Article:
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Mercury on the Horizon Credit: Juan Carlos Casado Explanation: Have you ever seen the planet Mercury? Because Mercury orbits so close to the Sun, it is never seen far from the Sun, and so is only visible near sunrise or sunset. If trailing the Sun, Mercury will be visible for several minutes before it follows the Sun behind the Earth. If leading the Sun, Mercury will be visible for only several minutes before the Sun rises and hides it with increasing glare. An informed skygazer can usually pick Mercury out of a dark horizon glow with little more than determination. Above, a lot of determination has been combined with a little digital trickery to show Mercury's successive positions during the middle of last month. Each picture was taken from the same location in Spain when the Sun was 10 degrees below the horizon and superposed on the single most photogenic sunset. Authors & editors: Robert Nemiroff (MTU) & Jerry Bonnell (USRA) NASA Technical Rep.: Jay Norris. Specific rights apply. A service of: LHEA at NASA/ GSFC & Michigan Tech. U.Apollo 16: Exploring Plum Crater Credit: John W. Young, Apollo 16 Crew, NASA Explanation: Apollo 16 spent three days on Earth's Moon in April 1972. The fifth lunar landing mission out of six, Apollo 16 was famous for deploying and using an ultraviolet telescope as the first lunar observatory, and for collecting rocks and data on the mysterious lunar highlands. In the above picture, astronaut John W. Young photographs Charles M. Duke, Jr. collecting rock samples at the Descartes landing site. Duke stands by Plum Crater while the Lunar Roving Vehicle waits parked in the background. The Lunar Roving Vehicle allowed the astronauts to travel great distances to investigate surface features and collect rocks. High above, Thomas K. Mattingly orbits in the Command Module. Authors & editors: Robert Nemiroff (MTU) & Jerry Bonnell (USRA) NASA Technical Rep.: Jay Norris. Specific rights apply. A service of: LHEA at NASA/ GSFC & Michigan Tech. U.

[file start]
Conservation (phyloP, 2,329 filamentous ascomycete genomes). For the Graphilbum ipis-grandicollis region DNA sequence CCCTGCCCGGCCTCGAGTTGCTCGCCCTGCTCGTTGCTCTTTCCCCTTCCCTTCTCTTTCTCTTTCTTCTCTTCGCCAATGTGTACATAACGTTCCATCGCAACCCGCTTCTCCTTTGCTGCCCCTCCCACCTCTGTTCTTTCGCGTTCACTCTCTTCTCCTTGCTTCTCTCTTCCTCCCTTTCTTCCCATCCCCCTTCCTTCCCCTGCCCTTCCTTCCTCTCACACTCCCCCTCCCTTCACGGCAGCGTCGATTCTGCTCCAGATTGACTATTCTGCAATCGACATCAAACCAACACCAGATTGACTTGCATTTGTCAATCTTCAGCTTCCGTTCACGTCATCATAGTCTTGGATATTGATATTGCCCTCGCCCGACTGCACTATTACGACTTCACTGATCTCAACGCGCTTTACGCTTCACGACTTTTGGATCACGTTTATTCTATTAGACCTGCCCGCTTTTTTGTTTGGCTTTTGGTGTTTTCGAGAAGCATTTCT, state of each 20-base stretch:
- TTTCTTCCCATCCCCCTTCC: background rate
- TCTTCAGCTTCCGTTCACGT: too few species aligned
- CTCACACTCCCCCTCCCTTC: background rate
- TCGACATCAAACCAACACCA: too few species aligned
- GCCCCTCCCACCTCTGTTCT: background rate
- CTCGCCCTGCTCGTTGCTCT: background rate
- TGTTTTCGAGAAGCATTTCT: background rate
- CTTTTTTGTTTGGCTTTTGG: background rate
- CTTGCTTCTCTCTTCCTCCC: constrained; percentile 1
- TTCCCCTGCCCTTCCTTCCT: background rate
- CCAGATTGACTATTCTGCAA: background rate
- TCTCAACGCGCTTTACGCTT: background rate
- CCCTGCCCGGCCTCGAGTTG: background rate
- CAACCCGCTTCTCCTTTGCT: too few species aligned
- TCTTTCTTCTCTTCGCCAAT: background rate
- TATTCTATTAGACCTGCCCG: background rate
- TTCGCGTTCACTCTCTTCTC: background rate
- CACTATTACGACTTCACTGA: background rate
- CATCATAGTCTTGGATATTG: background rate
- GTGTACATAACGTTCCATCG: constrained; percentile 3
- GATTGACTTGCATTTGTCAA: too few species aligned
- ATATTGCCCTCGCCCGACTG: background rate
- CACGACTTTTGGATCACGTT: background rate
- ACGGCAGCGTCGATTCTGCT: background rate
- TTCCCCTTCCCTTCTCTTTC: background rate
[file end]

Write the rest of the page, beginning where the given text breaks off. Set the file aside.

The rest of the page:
A Wind From The Sun Credit: SOHO Consortium, UVCS, EIT, ESA, NASAExplanation: A wind from the Sun blows through our Solar System. The behaviour of comet tails as they flapped and waved in this interplanetary breeze gave astronomers the first hint of its existence. Streaming outward at 250-400 miles/second, electrons and ions boiling off the Sun's incredibly hot but tenuous corona account for the Solar Wind - now known to affect the Earth and other planets along with voyaging spacecraft. Rooted in the Solar Magnetic Field, the structure of the corona is visible in this composite image from the EIT and UVCS instruments onboard the SOHO spacecraft, extending a million miles above the Sun's surface. The dark areas, known as coronal holes, represent the regions where the highest speed Solar Wind originates. Authors & editors: Robert Nemiroff (MTU) & Jerry Bonnell (USRA) NASA Technical Rep.: Jay Norris. Specific rights apply. A service of: LHEA at NASA/ GSFC & Michigan Tech. U.Martian Dust Devil Trails Credit: Malin Space Science Systems, MGS, JPL, NASA Explanation: Who's been marking up Mars? This portion of a recent high-resolution picture from the orbiting Mars Global Surveyor spacecraft shows twisting dark trails criss-crossing a relatively flat rippled region about 3 kilometers wide on the martian surface. Newly formed trails like these presented researchers with a tantalizing martian mystery but have now been identified as likely the work of miniature wind vortices known to occur on the red planet - martian dust devils. Another example of wind processes on an active Mars, dust devils had been detected passing near the Viking and Mars Pathfinder landers. Such spinning columns of rising air heated by the warm surface are common in dry and desert areas on planet Earth. Typically lasting only a few minutes, they becoming visible as they pick up loose dust. On Mars, dust devils can be up to 8 kilometers high and leave dark trails as they disturb the bright, reflective surface dust. Authors & editors: Robert Nemiroff (MTU) & Jerry Bonnell (USRA) NASA Technical Rep.: Jay Norris. Specific rights apply. A service of: LHEA at NASA/ GSFC & Michigan Tech. U.